The following discussion of the conservation problem is not a systematic treatise upon the subject. Some of the matter has been published previously in magazines, and some is condensed and rearranged from addresses made before conservation conventions and other organizations within the past two years.
While not arranged chronologically, yet the articles here grouped may serve to show the rapid, virile evolution of the campaign for conservation of the nation’s resources.
I am indebted to the courtesy of the editors of The World’s Work, The Outlook, and of American Industries for the use of matter first contributed to these magazines.
The most prosperous nation of to-day is the United States. Our unexampled wealth and well-being are directly due to the superb natural resources of our country, and to the use which has been made of them by our citizens, both in the present and in the past. We are prosperous because our forefathers bequeathed to us a land of marvellous resources still unexhausted. Shall we conserve those resources, and in our turn transmit them, still unexhausted, to our descendants? Unless we do, those who come after us will have to pay the price of misery, degradation, and failure for the progress and prosperity of our day. When the natural resources of any nation become exhausted, disaster and decay in every department of national life follow as a matter of course. Therefore the conservation of natural resources is the basis, and the only permanent basis, of national success. There are other conditions, but this one lies at the foundation.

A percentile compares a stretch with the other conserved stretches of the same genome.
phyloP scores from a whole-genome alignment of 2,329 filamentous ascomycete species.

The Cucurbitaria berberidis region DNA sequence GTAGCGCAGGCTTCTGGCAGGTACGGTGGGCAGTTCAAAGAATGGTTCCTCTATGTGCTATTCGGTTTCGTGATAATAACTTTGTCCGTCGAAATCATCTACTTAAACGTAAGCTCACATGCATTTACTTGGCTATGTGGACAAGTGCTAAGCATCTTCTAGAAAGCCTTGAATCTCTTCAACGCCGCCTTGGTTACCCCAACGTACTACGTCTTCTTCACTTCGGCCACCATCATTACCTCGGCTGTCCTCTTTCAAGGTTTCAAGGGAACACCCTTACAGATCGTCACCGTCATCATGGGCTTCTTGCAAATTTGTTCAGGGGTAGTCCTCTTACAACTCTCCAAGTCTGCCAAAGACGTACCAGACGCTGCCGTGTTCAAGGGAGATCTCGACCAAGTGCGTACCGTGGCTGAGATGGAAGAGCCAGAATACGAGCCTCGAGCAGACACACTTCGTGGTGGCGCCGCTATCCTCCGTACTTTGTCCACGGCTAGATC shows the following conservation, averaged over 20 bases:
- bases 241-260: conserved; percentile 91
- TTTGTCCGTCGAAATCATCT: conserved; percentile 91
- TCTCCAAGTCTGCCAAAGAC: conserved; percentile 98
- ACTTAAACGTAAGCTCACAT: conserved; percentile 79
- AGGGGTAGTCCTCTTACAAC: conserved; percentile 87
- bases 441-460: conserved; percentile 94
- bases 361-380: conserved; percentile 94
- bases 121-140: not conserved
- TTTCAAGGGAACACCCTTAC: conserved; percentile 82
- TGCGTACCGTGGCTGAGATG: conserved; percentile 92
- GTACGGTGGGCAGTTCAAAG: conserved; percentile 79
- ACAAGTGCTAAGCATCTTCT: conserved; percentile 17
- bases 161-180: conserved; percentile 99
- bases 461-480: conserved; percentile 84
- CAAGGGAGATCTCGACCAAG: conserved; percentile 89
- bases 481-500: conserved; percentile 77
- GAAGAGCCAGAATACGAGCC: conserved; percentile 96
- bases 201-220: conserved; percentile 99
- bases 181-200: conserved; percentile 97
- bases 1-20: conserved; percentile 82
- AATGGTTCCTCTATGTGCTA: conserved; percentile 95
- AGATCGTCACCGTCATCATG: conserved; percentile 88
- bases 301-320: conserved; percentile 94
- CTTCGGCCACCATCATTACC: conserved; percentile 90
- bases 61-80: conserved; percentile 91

Perhaps the most striking characteristic of the American people is their superb practical optimism; that marvellous hopefulness which keeps the individual efficiently at work. This hopefulness of the American is, however, as short-sighted as it is intense. As a rule, it does not look ahead beyond the next decade or score of years, and fails wholly to reckon with the real future of the Nation. I do not think I have often heard a forecast of the growth of our population that extended beyond a total of two hundred millions, and that only as a distant and shadowy goal. The point of view which this fact illustrates is neither true nor far-sighted. We shall reach a population of two hundred millions in the very near future, as time is counted in the lives of nations, and there is nothing more certain than that this country of ours will some day support double or triple or five times that number of prosperous people if only we can bring ourselves so to handle our natural resources in the present as not to lay an embargo on the prosperous growth of the future.
We, the American people, have come into the possession of nearly four million square miles of the richest portion of the earth. It is ours to use and conserve for ourselves and our descendants, or to destroy. The fundamental question which confronts us is, What shall we do with it?